It’s kind of like this:

In a race, you measure how fast you can complete the set course pre-established before the race began. So the measurement for success is time. Who has the quickest time. Now is that the measurement for success with life? No. We do not celebrate those who get through life fast. But life is still like a race. It’s a marathon for sure.

Sometimes you want to sprint through certain events that you are experiencing and are uncomfortable, sometimes you want to go slow, walk even, and enjoy life.

And then what if you are running a race, like the Boston Marathon, and you get to the finish line of the race, and you beat everyone else, and the judge at the end looks at you confused. He asks, “didn’t you find anyone else to help get to the finish line?” You are in bewilderment when you find out that you are in last place because you misunderstood the rules of the race and the winner of this race was whoever helped the most people finish.

Ok, so I know how races actually work, but please bear with me for this analogy.

What is the measurement of success as the earth races its laps around the Sun? Is it to travel and see as many places you can see? Is it to make lots of money? Or is it to love and accept the love of others?

When I found Jesus, He brought real authentic love into my life. He taught me how to love and be loved. I was able to see my own true value, I found my purpose in life, which is more than simply what I do for the world, and I was finally able to find peace.

If you are wondering how you too can begin to see and judge your life correctly, here are some steps you can take that will lead you to same peace that I found:

  1. Fight deadly comparison with others by shifting your focus. It’s so easy look at the good in lives of others and the bad in our own lives. Do your best to shift your focus to the good in your own life and the good in others’ lives. This will remind you that while other people may have things that you don’t have, you have a lot going well for you too! And if you are struggling to see the good in your life, I am sorry to hear that. There is so much more to say on this that it will take a whole other blog post. To be released soon!
  2. Don’t play by the world’s materialistic rules. Materialism restricts humans to superficial qualities like grades, accomplishments, physical looks, and easily distinguished talents. Im not saying that these things are bad. We should definitely celebrate these things as well. Applaud all good things, congratulate your friend’s accomplishments, reward your kids for good grades, tell you friend she’s pretty or your boyfriend he is cute, be super happy if you’re great at sports, that’s fine…but, we miss out on a lot more in life if we only focus on the physical/easy to notice characteristics of a person. Do not think you suck at life if you don’t measure up to certain physical standards or talents. Some qualities take longer to surface or are not as easy to recognize. Some people have no noticeable talents or good qualities, but everyone likes them, they’re good with people, and they know how to love others. Or they simply have not discovered their talents yet. Do not try to fit yourself into what the world says you need to be or do, because you are meant to be something else that’s far greater.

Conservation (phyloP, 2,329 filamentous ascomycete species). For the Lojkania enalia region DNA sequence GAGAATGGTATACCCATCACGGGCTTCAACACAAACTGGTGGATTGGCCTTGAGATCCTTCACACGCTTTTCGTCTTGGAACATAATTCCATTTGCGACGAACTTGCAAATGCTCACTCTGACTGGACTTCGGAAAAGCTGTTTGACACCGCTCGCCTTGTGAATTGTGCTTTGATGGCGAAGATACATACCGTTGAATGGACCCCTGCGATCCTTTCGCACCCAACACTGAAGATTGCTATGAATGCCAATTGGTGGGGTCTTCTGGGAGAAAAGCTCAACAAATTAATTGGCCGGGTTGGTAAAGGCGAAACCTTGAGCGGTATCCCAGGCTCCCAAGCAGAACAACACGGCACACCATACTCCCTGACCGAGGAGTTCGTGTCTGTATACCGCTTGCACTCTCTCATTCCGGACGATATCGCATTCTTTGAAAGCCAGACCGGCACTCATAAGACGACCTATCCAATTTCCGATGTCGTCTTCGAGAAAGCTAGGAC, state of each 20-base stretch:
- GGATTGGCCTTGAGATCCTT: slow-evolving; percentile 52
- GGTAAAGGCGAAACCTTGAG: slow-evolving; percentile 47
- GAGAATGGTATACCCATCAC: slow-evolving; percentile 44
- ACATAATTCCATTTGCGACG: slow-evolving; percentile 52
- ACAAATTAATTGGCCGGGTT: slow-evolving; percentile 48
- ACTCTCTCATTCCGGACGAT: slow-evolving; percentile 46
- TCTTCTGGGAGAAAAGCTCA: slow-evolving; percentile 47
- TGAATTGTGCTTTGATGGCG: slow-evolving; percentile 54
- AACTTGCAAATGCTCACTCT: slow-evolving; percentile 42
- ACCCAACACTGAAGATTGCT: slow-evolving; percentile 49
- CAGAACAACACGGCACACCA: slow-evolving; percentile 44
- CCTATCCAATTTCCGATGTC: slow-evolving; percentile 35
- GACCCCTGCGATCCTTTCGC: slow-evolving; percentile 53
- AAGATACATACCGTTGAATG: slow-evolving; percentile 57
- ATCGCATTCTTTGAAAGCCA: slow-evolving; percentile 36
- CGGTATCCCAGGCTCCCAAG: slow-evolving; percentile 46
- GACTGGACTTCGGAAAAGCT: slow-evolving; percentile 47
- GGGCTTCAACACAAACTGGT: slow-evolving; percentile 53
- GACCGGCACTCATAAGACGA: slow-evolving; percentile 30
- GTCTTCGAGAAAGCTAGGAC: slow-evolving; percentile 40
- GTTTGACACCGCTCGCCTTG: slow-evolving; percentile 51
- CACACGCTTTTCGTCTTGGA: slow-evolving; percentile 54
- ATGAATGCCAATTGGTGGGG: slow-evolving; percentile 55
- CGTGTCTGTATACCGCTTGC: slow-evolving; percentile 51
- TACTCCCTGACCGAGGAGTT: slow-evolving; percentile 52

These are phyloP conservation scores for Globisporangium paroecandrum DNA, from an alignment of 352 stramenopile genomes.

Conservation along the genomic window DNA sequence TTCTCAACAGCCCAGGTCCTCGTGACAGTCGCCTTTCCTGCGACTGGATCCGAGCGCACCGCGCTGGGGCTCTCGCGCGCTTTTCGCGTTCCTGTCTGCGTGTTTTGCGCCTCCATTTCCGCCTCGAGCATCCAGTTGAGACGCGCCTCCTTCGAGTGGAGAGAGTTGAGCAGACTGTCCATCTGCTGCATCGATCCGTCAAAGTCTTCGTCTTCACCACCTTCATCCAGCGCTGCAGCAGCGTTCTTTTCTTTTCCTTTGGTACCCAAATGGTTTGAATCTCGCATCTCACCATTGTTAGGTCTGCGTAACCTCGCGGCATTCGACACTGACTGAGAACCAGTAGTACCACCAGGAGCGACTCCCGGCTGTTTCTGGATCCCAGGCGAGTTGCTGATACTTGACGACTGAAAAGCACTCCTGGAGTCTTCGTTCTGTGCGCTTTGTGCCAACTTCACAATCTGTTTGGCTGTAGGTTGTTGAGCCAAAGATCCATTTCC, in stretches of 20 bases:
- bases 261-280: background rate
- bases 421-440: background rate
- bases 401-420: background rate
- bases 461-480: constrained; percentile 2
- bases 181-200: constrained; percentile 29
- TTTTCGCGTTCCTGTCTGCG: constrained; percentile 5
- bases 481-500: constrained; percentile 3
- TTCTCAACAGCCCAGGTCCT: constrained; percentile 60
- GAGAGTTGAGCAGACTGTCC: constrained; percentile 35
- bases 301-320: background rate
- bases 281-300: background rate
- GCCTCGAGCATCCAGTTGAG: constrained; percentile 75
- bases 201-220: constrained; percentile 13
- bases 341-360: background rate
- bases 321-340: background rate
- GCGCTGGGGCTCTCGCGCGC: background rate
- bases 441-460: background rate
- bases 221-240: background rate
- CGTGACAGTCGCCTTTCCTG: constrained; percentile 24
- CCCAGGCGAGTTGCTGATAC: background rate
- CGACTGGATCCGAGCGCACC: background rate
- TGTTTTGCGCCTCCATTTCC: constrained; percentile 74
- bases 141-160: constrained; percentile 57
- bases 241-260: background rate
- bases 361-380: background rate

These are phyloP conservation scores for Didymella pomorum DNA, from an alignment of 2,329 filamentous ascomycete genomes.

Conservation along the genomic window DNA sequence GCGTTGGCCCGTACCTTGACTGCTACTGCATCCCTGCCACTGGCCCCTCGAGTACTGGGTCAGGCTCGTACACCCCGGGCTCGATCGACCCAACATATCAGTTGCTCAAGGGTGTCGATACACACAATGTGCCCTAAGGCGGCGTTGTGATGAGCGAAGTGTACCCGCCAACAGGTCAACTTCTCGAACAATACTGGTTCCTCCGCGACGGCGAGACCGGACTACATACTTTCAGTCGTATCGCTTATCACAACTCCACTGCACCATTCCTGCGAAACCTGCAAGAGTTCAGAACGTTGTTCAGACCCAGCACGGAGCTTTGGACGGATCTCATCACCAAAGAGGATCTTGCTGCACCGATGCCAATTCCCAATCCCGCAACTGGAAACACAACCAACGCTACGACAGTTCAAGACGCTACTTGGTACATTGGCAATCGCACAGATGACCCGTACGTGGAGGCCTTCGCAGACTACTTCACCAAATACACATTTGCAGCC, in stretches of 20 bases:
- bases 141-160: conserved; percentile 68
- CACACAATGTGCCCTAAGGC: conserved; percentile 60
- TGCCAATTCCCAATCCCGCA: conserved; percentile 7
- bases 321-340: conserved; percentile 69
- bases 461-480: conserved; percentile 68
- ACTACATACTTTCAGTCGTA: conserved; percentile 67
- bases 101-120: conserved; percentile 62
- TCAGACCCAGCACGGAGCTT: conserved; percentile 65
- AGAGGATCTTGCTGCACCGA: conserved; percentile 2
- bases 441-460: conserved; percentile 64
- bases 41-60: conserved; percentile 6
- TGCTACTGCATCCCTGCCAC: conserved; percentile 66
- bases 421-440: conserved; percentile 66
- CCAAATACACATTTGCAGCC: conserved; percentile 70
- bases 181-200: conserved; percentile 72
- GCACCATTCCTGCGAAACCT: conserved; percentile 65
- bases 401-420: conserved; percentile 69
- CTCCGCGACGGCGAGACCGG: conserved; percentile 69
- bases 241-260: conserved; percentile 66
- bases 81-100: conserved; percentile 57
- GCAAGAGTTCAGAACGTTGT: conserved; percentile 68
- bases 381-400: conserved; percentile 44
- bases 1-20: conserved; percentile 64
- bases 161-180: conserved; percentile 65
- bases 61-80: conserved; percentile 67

3. Jesus knows who you are better than anyone, go to Him to discover Who You Are. So this is kind of a continuation of #2. You have a purpose, God made you with all of the qualities, talents, skills that you have for a reason. But this is not meant to be like your taxes where you have to guess how much you owe the government and have to go to jail if you’re wrong. Jesus wants you to discover through Him who you are and who you are meant to be.
  4. Don’t take things personally. People will offend and hurt you, and sometimes even on purpose. However, we have to understand that it is not really you that is the problem in these scenarios. Usually someone will act out against another person or accidentally slight another due to his or her own problems. There is something going on within them that is truly the cause of this. Therefore, we really can’t take their slights and offenses personally. Take pity on this person and pray for them and move on. This will allow you to escape bitterness and avoid negative thinking about yourself as well.

These are ways that have helped me value myself and my life much more than when I was younger and full of anxiety. Have you been able to discover the same peace? What are steps that you take to bring this about? We would love to hear from you! Comment below or email us at email zenithministries@gmail.com.